# Big O 101 - Howdy Internal Talk

Oct 19, 2022 (60 minutes)

Learn about Big O notation and its time complexity in software development. O(1), O(n), O(log n), and O(n^2) are explained with examples to help you understand the difference between each notation and how they impact the execution of an algorithm.

This talk describes the concept of Big O notation, which is used in software development to describe the time and space complexity of an algorithm. It considers the worst-case scenario and approximates the number of steps required to execute an algorithm based on the order of operations count. The text describes four different Big O notations, each with an example: O(1) (constant time), O(n) (linear time), O(log n) (logarithmic time), and O(n^2) (quadratic time). These examples demonstrate how the execution time of an algorithm changes with the size of the input data.

## O(1)

Constant time: in theory, no matter how many elements you have to process, it will take the same amount of time to execute.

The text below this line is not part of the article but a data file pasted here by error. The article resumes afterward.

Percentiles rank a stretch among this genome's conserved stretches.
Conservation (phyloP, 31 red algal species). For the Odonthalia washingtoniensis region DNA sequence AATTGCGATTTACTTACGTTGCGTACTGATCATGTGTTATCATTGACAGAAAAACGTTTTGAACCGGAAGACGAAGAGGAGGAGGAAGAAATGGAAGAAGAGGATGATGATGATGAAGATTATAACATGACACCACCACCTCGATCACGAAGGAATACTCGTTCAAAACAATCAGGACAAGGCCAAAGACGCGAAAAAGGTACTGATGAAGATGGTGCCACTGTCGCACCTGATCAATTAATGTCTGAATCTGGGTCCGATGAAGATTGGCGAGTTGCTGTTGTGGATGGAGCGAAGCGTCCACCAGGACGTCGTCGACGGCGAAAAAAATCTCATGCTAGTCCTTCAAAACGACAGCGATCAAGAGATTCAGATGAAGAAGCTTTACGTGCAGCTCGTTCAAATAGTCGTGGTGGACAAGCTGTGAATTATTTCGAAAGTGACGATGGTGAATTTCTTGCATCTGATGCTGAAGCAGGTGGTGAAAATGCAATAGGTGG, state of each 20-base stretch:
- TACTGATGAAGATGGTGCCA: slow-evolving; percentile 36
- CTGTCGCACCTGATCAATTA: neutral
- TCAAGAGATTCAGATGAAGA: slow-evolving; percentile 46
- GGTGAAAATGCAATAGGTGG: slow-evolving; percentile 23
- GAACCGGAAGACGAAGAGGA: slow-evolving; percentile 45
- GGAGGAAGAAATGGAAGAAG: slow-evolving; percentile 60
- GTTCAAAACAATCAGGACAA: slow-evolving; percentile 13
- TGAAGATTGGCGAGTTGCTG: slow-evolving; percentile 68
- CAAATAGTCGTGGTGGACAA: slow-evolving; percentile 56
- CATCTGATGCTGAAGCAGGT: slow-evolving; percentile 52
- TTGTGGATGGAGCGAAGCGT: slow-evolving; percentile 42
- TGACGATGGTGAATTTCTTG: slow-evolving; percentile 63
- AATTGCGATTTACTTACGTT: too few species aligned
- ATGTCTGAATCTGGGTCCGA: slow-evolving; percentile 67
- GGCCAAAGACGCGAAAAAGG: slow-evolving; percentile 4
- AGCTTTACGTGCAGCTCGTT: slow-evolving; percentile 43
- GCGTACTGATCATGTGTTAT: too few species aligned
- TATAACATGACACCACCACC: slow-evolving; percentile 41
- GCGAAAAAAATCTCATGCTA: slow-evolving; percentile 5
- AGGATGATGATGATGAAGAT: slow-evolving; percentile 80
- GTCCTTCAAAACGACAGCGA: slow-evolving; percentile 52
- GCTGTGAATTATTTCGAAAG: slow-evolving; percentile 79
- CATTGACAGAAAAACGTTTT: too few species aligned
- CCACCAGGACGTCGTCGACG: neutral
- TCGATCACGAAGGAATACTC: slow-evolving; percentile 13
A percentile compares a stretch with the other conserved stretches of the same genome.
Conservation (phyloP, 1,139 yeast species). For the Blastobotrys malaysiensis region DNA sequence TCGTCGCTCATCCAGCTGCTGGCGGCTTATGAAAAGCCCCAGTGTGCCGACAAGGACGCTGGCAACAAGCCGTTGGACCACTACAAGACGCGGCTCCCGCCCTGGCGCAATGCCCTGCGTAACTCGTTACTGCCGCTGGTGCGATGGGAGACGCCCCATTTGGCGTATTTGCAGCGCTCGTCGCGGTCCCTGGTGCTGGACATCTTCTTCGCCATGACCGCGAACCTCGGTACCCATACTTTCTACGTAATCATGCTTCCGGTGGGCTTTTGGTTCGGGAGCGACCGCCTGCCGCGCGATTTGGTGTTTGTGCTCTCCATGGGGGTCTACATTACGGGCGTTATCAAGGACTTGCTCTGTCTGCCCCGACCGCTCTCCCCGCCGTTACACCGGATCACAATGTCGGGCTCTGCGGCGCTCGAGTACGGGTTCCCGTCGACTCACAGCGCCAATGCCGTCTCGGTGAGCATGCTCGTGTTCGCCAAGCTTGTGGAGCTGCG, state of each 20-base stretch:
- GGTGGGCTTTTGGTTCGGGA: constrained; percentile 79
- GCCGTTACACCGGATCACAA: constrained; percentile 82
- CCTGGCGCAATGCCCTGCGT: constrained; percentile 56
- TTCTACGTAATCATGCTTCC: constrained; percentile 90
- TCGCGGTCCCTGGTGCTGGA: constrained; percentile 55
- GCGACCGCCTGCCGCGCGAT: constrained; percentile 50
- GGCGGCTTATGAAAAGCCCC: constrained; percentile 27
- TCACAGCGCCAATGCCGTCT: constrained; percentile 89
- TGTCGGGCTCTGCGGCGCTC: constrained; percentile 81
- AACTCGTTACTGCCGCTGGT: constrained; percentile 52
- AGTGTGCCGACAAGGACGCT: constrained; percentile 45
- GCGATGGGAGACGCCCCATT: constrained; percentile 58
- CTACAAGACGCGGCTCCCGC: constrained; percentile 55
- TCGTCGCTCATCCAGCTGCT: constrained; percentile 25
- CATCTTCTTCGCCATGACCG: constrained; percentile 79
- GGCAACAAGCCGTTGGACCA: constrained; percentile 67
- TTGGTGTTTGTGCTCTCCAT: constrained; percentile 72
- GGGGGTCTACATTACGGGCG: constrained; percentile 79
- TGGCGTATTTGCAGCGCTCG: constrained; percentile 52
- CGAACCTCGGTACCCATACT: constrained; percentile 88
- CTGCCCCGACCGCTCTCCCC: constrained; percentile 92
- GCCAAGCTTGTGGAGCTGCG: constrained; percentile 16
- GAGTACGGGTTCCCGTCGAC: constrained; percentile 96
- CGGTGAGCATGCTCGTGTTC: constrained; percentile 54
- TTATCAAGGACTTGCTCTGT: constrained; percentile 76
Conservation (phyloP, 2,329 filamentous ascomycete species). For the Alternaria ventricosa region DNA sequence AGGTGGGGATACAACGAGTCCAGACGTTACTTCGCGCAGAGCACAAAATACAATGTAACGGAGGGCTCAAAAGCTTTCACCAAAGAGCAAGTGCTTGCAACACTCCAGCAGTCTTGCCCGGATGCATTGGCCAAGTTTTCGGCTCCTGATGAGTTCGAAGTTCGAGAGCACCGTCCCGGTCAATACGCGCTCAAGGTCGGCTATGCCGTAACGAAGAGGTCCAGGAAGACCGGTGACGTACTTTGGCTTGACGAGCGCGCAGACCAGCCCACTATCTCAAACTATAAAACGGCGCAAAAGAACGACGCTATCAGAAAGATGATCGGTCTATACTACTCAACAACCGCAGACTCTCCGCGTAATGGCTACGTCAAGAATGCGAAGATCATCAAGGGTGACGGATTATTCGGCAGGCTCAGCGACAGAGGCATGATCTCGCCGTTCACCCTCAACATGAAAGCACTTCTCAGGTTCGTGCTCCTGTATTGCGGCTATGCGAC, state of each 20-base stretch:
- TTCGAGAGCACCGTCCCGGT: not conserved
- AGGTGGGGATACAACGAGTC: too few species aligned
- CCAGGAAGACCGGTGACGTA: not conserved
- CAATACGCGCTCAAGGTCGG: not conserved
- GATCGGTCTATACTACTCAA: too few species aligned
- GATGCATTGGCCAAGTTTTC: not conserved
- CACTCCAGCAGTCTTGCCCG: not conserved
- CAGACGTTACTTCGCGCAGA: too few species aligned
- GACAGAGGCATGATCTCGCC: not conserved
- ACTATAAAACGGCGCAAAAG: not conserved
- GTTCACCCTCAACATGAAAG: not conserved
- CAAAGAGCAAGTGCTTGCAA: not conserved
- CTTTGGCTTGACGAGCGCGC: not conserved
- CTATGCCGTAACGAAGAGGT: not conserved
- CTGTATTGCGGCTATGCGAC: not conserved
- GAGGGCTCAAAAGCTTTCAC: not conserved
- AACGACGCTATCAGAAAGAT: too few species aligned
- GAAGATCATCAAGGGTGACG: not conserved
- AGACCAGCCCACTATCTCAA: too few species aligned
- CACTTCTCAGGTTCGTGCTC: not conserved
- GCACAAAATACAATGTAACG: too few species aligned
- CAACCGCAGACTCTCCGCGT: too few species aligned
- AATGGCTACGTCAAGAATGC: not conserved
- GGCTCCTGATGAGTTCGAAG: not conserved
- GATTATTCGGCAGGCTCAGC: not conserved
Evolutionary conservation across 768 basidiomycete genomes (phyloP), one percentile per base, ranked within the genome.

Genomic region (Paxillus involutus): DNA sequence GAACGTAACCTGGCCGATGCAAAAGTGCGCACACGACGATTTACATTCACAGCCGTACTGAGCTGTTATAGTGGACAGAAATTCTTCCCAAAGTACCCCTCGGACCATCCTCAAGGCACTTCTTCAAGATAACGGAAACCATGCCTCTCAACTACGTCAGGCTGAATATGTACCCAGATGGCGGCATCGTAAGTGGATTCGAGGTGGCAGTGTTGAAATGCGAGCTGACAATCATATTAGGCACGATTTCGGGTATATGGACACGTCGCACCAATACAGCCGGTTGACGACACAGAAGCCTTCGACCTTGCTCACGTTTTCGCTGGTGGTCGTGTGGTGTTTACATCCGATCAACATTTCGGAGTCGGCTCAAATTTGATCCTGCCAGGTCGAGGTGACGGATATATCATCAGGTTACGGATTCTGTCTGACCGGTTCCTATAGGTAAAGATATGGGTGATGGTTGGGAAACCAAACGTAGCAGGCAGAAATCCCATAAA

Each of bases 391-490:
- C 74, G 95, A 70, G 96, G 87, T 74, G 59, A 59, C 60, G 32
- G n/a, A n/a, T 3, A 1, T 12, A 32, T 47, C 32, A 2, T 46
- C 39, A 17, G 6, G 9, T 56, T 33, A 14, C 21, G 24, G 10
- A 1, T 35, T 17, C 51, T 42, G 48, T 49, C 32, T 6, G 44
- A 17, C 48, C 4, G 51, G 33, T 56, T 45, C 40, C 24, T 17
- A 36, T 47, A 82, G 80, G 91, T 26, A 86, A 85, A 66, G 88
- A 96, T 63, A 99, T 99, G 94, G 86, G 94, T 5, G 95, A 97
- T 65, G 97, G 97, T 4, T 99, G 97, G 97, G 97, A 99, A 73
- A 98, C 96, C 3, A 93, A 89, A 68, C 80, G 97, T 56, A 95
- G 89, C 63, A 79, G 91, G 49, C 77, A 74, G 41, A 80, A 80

e.g., you are in an all-inclusive hotel feeling hungry, picking up snacks from the buffet

## O(n)

Linear time: the execution time grows linearly with the number of elements to be processed.

e.g., same situation as before, but you want to choose what you want to eat. The bigger the buffet, the longer it will take you to find what you want.

## O(log n)

The algorithm's execution time is proportional to the logarithm of the input size n.

e.g., same situation as before, but now the buffet's dishes are sorted by name. You can start in the middle, go left/right, and successively repeat the same until finding it.

## O(m+n)

This is a linear time also. T=T(m)+T(n)=TTotal. As TTotal it a constant, by convention the order will be O(n).

e.g., same situation as before, but you decide to eat à la carte. Now you have to review the menu, pick something, and order; the chef will prepare each order.

## O(n^2)

#Quadratic time: Its execution time is proportional to the square of its input size.

e.g., same as before, you decided to eat à la carte, but the chef doesn't like to repeat orders. Now you have to review the menu and, for each dish, check that nobody ordered the same.

After the talk, I wrote this Tweeter's thread:

Hi! Welcome back to our #CuratedContent thread by our very own @_dariomac. Today, we'd like to share something that scares young developers, but it's not rocket science and can help in more cases than you might think: #BigONotation

— Howdy™ (@hurrayforhowdy) October 14, 2022